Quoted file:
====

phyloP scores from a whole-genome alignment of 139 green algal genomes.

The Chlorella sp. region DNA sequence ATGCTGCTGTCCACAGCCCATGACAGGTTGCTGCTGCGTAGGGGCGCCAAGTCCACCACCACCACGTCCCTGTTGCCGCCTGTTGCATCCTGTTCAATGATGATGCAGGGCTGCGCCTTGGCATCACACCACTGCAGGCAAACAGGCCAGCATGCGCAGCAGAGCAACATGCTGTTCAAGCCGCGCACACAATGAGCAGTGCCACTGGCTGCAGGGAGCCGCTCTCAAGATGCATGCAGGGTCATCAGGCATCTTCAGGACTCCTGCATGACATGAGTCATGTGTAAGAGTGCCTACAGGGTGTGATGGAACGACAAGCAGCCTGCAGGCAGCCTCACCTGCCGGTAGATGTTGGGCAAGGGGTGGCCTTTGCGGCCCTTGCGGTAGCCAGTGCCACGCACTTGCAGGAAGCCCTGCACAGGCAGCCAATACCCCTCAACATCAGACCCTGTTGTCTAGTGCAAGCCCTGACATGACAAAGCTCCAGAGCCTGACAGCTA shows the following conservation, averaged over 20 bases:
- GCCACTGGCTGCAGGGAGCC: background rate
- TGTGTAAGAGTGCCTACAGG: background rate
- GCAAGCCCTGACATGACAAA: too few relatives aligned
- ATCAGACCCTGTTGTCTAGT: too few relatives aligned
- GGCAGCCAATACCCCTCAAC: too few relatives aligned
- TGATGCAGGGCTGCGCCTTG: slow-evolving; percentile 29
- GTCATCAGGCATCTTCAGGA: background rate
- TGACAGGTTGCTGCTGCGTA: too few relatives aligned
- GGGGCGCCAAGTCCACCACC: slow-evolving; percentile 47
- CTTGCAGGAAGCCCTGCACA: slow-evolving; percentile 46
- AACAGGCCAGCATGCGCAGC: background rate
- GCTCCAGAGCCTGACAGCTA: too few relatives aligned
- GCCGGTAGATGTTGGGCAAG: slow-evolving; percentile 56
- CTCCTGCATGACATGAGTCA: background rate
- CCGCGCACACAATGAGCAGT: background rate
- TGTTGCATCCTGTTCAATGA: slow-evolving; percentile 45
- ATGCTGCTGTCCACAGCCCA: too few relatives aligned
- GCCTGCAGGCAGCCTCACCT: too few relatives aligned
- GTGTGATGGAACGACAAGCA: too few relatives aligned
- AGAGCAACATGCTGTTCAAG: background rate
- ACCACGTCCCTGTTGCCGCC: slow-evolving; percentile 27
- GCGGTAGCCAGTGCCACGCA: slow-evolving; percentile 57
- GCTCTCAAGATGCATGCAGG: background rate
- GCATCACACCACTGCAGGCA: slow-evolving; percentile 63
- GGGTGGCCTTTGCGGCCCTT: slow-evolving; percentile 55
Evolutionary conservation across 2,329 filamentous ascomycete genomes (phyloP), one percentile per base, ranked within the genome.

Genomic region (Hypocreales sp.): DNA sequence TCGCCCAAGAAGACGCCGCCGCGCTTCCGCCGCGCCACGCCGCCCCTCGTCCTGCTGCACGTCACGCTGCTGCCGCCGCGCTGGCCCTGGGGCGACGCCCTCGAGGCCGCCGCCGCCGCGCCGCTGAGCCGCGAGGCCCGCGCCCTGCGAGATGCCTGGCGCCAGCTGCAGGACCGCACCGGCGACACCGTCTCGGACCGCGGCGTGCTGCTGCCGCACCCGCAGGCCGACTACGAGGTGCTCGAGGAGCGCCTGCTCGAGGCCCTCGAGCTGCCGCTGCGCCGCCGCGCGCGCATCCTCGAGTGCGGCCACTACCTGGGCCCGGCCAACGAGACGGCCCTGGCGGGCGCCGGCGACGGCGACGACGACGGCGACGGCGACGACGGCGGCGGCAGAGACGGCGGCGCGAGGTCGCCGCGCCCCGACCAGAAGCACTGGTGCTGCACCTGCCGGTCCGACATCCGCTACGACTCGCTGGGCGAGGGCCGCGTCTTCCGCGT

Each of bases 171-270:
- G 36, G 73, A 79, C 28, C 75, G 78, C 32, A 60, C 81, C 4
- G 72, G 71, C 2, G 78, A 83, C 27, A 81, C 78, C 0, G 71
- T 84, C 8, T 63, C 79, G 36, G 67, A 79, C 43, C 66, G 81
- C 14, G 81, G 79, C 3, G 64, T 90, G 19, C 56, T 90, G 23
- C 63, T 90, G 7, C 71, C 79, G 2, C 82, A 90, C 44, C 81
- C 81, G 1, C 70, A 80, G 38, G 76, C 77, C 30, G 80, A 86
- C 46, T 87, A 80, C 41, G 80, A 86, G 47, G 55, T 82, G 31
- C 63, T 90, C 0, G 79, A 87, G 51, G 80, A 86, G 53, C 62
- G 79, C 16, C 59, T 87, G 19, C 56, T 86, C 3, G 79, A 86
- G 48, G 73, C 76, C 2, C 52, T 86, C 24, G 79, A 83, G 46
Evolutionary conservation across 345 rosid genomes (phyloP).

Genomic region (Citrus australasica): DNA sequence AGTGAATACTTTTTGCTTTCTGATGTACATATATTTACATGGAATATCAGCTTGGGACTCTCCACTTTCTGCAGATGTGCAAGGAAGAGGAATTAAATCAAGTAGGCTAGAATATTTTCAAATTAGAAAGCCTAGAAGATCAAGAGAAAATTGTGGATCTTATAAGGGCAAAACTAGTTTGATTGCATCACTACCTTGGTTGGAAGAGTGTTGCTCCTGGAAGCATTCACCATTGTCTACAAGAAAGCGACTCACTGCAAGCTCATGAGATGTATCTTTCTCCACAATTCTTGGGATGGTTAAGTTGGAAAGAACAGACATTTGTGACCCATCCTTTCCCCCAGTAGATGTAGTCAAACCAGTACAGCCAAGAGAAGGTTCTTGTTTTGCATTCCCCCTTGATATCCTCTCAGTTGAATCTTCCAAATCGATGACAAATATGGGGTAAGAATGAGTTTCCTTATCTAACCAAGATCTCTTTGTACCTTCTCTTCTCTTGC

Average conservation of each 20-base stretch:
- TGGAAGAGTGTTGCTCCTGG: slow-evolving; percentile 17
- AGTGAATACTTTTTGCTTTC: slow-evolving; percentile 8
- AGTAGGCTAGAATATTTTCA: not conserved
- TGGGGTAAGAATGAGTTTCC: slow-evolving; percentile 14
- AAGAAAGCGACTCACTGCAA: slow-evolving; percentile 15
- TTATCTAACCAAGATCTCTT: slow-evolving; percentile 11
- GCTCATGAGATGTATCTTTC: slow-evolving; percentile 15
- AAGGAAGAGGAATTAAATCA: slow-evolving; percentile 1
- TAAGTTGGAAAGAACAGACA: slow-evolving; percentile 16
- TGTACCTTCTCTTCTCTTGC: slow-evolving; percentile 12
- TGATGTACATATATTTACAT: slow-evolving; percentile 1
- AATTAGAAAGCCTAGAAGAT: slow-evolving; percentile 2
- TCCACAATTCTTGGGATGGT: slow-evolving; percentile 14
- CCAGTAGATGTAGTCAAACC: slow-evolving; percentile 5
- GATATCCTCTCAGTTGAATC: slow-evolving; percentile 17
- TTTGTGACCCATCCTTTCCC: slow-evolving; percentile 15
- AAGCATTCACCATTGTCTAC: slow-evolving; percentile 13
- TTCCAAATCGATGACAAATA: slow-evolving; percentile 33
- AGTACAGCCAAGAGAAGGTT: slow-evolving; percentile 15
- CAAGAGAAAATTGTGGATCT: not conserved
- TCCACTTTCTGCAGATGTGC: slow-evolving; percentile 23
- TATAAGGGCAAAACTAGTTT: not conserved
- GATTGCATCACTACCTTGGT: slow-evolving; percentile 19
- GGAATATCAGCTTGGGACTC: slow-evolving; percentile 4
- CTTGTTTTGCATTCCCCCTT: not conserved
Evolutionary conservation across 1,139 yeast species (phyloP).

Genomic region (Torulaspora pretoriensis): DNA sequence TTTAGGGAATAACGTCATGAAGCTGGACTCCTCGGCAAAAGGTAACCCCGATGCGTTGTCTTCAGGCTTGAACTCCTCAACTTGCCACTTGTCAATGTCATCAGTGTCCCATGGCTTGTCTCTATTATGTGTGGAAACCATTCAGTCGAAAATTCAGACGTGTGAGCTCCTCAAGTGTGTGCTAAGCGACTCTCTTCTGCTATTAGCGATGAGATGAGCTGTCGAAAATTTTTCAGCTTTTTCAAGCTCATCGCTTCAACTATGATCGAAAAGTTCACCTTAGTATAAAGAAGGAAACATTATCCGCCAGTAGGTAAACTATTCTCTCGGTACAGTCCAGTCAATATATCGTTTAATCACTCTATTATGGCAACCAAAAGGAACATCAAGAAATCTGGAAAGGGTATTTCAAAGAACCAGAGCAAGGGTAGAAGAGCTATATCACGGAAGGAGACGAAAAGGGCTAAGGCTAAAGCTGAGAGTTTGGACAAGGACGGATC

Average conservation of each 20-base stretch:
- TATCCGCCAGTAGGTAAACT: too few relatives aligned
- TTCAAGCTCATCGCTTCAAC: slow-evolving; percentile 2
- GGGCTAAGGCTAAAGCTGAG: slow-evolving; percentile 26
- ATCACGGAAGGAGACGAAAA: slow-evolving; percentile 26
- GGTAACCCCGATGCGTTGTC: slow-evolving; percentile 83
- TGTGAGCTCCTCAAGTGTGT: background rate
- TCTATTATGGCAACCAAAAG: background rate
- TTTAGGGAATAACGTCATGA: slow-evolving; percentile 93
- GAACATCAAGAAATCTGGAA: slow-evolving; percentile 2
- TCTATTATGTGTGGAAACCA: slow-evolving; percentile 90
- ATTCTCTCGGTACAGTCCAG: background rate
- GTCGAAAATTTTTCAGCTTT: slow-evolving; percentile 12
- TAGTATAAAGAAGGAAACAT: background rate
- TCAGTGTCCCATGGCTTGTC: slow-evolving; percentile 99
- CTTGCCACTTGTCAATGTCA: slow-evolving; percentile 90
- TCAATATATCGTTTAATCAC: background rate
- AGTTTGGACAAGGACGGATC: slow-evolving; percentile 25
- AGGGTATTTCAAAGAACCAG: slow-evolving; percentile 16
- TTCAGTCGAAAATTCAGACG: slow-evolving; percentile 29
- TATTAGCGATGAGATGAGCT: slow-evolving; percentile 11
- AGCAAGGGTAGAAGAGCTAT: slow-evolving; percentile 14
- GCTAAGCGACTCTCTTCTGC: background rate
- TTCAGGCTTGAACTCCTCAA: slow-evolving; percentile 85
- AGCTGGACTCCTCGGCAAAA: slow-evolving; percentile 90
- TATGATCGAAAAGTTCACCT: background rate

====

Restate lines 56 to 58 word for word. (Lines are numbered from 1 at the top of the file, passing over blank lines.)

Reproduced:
- TCCACAATTCTTGGGATGGT: slow-evolving; percentile 14
- CCAGTAGATGTAGTCAAACC: slow-evolving; percentile 5
- GATATCCTCTCAGTTGAATC: slow-evolving; percentile 17